As gun violence prevention advocates around the country seek to build on the recent public momentum demanding stronger gun laws at the state and federal levels, it is crucial to understand the underpinnings of the NRA’s messaging strategy in order to develop a compelling counternarrative capable of challenging the NRA’s messaging campaigns.
Glossary of key terms
Illiberal nation or regime: A nation or regime whose leaders are democratically elected but who then implement policies that repress the political rights and civil liberties of their nation, standing in opposition to liberal democratic principles.5
Authoritarian nation or regime: A nation or regime where power is concentrated among the leadership.6
Populist leader: A politician who creates two groups within society: an established, corrupt political elite and a marginalized “common people” whom the leader seeks to uplift in social standing.7
How the NRA mutated from supporting gun safety to advocating gun rights
The National Rifle Association has existed for almost 150 years. Today, it is one of the most powerful gun lobbies in the country. However, this modern manifestation would be unrecognizable to its founders. For the organization’s first 106 years, its mission was to educate gun owners about guns, with no reference to the Second Amendment.8
On November 17, 1871, a group of Union army veterans founded the NRA to train men to be better marksmen. For decades, the group focused on training gun owners to be better hunters, teaching Boy Scouts how to shoot, and discussing hunting and conservation efforts.9
The organization’s transformation began in the 1960s following a wave of gun control laws; for example, the passage of the Gun Control Act in 1968 created a category of people prohibited from legal gun ownership, including those convicted of violent felonies and domestic abuse.10 With federal laws beginning to regulate gun ownership, factions within the NRA’s membership base felt threatened. This perception resulted in an eventual leadership coup at the 1977 NRA Annual Meeting—often referenced as the “Cincinnati Revolt”—where a large contingent of gun rights radicals ousted the leadership, replacing them with individuals keen to advance an agenda that protected gun ownership rights.11 The change in leadership also marked a pivotal moment for the organization’s mission, with the group shifting starkly away from focusing on hunting and gun safety and instead engaging directly in the political debate around guns.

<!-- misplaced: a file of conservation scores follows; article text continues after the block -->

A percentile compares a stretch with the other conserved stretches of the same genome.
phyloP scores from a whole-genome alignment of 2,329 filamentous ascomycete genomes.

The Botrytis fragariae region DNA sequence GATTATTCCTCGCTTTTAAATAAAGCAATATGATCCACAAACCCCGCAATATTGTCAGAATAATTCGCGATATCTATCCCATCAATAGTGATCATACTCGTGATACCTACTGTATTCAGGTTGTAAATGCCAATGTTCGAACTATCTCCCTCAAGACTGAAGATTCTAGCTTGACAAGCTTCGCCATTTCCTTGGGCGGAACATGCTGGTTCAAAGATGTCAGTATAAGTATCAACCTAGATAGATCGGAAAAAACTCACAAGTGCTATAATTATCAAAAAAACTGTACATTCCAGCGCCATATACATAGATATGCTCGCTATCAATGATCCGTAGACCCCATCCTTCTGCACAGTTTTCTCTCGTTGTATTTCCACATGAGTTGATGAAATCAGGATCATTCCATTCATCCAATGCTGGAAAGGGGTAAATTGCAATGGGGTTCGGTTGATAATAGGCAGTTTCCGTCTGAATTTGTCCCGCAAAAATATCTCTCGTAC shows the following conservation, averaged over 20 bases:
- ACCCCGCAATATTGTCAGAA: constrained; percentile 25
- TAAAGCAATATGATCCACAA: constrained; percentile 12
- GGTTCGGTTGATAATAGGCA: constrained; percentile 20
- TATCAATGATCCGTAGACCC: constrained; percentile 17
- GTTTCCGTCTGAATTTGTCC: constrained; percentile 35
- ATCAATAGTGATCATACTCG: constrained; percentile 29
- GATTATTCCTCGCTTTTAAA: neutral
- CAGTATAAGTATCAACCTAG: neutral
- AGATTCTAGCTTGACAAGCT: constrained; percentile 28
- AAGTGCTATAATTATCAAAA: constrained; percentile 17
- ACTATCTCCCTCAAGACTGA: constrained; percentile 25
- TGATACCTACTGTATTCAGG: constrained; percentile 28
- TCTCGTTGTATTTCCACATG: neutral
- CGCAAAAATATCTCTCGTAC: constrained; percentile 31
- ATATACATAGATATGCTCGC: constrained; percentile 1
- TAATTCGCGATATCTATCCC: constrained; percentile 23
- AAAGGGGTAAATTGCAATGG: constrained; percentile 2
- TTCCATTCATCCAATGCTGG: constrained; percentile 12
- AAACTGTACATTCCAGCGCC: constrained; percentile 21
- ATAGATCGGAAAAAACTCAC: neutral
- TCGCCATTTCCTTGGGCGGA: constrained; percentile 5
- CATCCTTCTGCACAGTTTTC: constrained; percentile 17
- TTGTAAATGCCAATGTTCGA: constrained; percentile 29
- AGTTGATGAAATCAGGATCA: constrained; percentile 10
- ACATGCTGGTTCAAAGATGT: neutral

Following that meeting, the NRA became an organization focused almost exclusively on political issues related to gun rights. Under the guise of protecting civil liberties, the group cultivated a political reputation advocating for the protection of gun rights across federal, state, and local laws.
As the organization was establishing itself as a lobbying operation, it began to develop a stronger connection with the multibillion-dollar gun industry. According to analysis conducted by the Violence Policy Center, the NRA enjoys strong financial ties with the firearms industry, receiving millions of dollars in contributions from industry conglomerates such as the Freedom Group, Bushmaster, and Smith & Wesson.12 Furthermore, as revealed by Mother Jones’ investigative reporting, the NRA’s “Golden Ring of Freedom” membership status, marking donors who contribute at least $1 million to the group, has numerous executives from firearms manufacturers.13 The NRA also creates programming and messaging that is sponsored by specific firearms manufacturers.